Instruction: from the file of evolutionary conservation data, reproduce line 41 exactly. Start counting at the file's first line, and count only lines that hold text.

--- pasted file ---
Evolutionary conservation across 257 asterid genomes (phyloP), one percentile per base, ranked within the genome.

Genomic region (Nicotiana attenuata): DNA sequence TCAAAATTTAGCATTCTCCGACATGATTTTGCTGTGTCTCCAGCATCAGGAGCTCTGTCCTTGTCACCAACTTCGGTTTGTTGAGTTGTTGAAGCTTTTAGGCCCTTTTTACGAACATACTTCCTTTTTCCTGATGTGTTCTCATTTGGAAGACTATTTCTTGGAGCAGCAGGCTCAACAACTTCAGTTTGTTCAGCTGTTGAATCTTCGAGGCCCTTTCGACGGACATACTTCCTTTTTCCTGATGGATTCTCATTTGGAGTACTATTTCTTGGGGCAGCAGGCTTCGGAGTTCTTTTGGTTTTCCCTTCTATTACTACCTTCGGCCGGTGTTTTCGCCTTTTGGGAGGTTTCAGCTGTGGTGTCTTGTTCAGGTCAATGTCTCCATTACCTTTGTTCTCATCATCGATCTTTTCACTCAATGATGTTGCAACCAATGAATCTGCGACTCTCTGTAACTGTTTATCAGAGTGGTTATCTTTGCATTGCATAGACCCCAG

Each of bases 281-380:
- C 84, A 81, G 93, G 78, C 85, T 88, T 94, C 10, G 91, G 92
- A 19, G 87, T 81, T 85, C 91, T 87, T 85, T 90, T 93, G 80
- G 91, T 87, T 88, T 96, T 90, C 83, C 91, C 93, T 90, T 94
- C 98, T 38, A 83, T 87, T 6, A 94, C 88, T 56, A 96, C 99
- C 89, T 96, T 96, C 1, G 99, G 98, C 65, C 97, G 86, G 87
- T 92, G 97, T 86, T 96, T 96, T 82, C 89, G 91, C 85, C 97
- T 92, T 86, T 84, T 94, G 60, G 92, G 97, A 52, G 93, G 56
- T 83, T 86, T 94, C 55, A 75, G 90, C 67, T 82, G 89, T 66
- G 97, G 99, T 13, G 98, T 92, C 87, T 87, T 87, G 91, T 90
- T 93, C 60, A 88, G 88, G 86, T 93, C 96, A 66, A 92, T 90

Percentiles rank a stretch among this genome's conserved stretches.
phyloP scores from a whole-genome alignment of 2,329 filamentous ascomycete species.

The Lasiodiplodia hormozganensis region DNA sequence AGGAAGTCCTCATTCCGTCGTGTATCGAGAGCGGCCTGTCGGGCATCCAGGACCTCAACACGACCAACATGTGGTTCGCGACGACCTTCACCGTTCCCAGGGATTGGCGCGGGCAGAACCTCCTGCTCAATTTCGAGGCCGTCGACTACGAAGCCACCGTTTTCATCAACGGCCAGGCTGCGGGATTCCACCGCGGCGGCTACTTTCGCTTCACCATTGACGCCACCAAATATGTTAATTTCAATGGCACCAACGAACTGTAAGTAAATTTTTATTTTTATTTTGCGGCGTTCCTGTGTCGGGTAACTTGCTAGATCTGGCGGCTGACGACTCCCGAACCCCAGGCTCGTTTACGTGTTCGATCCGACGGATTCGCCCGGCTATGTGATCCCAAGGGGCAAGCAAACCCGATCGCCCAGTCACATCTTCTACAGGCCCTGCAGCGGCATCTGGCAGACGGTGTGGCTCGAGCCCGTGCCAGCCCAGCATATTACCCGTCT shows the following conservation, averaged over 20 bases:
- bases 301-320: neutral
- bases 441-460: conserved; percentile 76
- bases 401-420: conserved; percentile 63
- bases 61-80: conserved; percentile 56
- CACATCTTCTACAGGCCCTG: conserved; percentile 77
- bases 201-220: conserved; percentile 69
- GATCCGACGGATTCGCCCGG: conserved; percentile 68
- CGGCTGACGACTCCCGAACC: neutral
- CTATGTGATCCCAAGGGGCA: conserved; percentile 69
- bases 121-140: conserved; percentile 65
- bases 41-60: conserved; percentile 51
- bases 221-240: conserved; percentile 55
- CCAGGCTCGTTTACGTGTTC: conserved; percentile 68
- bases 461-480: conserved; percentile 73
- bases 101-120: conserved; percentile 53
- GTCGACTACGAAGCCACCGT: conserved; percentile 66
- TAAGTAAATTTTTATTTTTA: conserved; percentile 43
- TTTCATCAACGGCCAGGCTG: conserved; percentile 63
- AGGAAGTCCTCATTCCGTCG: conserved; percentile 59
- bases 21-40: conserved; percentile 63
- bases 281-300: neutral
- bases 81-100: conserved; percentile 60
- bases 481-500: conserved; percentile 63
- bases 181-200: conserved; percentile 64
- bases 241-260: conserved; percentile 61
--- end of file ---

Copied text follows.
- bases 241-260: conserved; percentile 61